Roback, Abraham Aaron

views updated


ROBACK, ABRAHAM AARON (1890–1965), U.S. psychologist and Yiddish scholar. Born in Russia, Roback was taken to the U.S. as a child. He taught at several universities and was associated with the Massachusetts State Department of Education (1926–49). He served as chairman and professor of psychology at Emerson College (1949–1958). Roback's primary importance to psychology was as a historian and systematist. An early opponent of behaviorism, he believed in a broadly humanistic approach to psychology. He was the first to investigate the historical antecedents of American, as opposed to European, sources of psychology. He also stressed the Jewish contribution to the history of psychology. In addition, he devised tests for superior adult intelligence, scientific ingenuity, comprehension, and sense of humor. He wrote on personality and folklore and became interested in the study of linguistics, especially of Yiddish.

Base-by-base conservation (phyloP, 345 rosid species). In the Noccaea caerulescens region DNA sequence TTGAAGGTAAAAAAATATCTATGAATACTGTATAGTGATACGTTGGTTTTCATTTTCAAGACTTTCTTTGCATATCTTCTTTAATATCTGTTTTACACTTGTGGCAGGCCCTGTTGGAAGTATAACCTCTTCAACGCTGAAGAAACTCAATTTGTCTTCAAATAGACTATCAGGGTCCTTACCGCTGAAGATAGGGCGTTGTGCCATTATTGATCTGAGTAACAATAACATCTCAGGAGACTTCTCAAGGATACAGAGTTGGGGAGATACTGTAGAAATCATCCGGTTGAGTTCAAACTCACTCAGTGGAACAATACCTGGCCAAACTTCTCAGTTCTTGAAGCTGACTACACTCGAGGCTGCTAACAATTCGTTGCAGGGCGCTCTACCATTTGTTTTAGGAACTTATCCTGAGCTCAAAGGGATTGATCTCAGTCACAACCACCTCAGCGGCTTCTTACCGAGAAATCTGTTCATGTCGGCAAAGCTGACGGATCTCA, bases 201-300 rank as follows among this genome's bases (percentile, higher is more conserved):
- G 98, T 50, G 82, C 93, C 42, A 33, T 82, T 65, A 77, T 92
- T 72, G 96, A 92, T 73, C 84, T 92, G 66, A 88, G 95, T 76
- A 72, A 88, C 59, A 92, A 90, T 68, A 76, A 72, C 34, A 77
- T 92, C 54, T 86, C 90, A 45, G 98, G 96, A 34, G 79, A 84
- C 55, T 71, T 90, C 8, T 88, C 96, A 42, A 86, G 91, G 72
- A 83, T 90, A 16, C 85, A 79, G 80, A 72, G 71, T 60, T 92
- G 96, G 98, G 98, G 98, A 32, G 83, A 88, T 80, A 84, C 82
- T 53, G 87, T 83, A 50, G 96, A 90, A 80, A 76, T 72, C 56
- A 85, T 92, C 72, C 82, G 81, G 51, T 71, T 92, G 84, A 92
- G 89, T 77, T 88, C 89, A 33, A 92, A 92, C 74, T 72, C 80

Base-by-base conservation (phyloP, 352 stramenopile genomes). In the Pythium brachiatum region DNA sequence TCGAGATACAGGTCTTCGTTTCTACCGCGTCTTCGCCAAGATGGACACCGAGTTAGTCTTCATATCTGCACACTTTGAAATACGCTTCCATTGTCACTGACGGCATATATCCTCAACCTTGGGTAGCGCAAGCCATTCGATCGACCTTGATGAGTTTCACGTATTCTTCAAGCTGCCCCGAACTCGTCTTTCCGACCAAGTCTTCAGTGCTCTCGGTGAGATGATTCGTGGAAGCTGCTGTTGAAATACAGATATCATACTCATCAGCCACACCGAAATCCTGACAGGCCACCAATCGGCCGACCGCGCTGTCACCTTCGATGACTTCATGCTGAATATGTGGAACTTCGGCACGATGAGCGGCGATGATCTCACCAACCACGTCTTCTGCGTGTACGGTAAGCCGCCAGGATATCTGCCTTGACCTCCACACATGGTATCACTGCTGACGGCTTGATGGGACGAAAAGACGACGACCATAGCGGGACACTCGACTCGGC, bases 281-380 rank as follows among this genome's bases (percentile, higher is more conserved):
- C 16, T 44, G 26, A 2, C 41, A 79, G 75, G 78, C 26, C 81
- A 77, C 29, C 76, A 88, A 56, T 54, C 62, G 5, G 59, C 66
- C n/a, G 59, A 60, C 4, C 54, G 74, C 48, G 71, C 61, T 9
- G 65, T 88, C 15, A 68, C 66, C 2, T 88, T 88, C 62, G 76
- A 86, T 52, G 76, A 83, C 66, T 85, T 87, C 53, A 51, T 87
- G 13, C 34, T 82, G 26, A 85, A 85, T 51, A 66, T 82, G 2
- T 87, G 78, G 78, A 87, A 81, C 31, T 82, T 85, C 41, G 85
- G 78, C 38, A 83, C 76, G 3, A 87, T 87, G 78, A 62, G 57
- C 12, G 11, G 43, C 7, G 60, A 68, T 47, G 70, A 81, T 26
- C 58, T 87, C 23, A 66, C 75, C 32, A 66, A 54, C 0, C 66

Roback was the first to introduce an academic course in Yiddish literature in the U.S., at the Massachusetts University Extension (1929) and organized the Yiddish collection (over 10,000 books) at Harvard University Library (1929). He was editor of Der Keneder Odler in Montreal (1908) and first editor of Canadian Jewish Chronicle (1914).

Roback's extensive research into the character and literary value of Yiddish also showed the cultural and spiritual impact which this language has made upon Western culture. He showed how Yiddish is permeated by the folkgeist of its Jewish speakers and Weltanschauung of the shtetl. Roback wrote the Jewish Influence in Modern Thought (1929) and Psychology Through Yiddish Literature (1931) in which he expressed his belief in the role of Jewish thought in the modern age. Roback was active in many communal and Jewish organizations.

Apart from Yiddish research, he was a prolific writer in his own field. He wrote many articles and over 20 books on psychology. Among the most important were: The Psychology of Character (1927, 19524); Personality in Theory and Practice (1949, 19572); A History of American Psychology (1952, 19642); History of Psychology and Psychiatry (1961, 19622); Aspects of Applied Psychology and Crime (1964).


J. Berger, The Destiny and Motivation of Dr. A.A. Roback (1957).

[Menachem M. Brayer]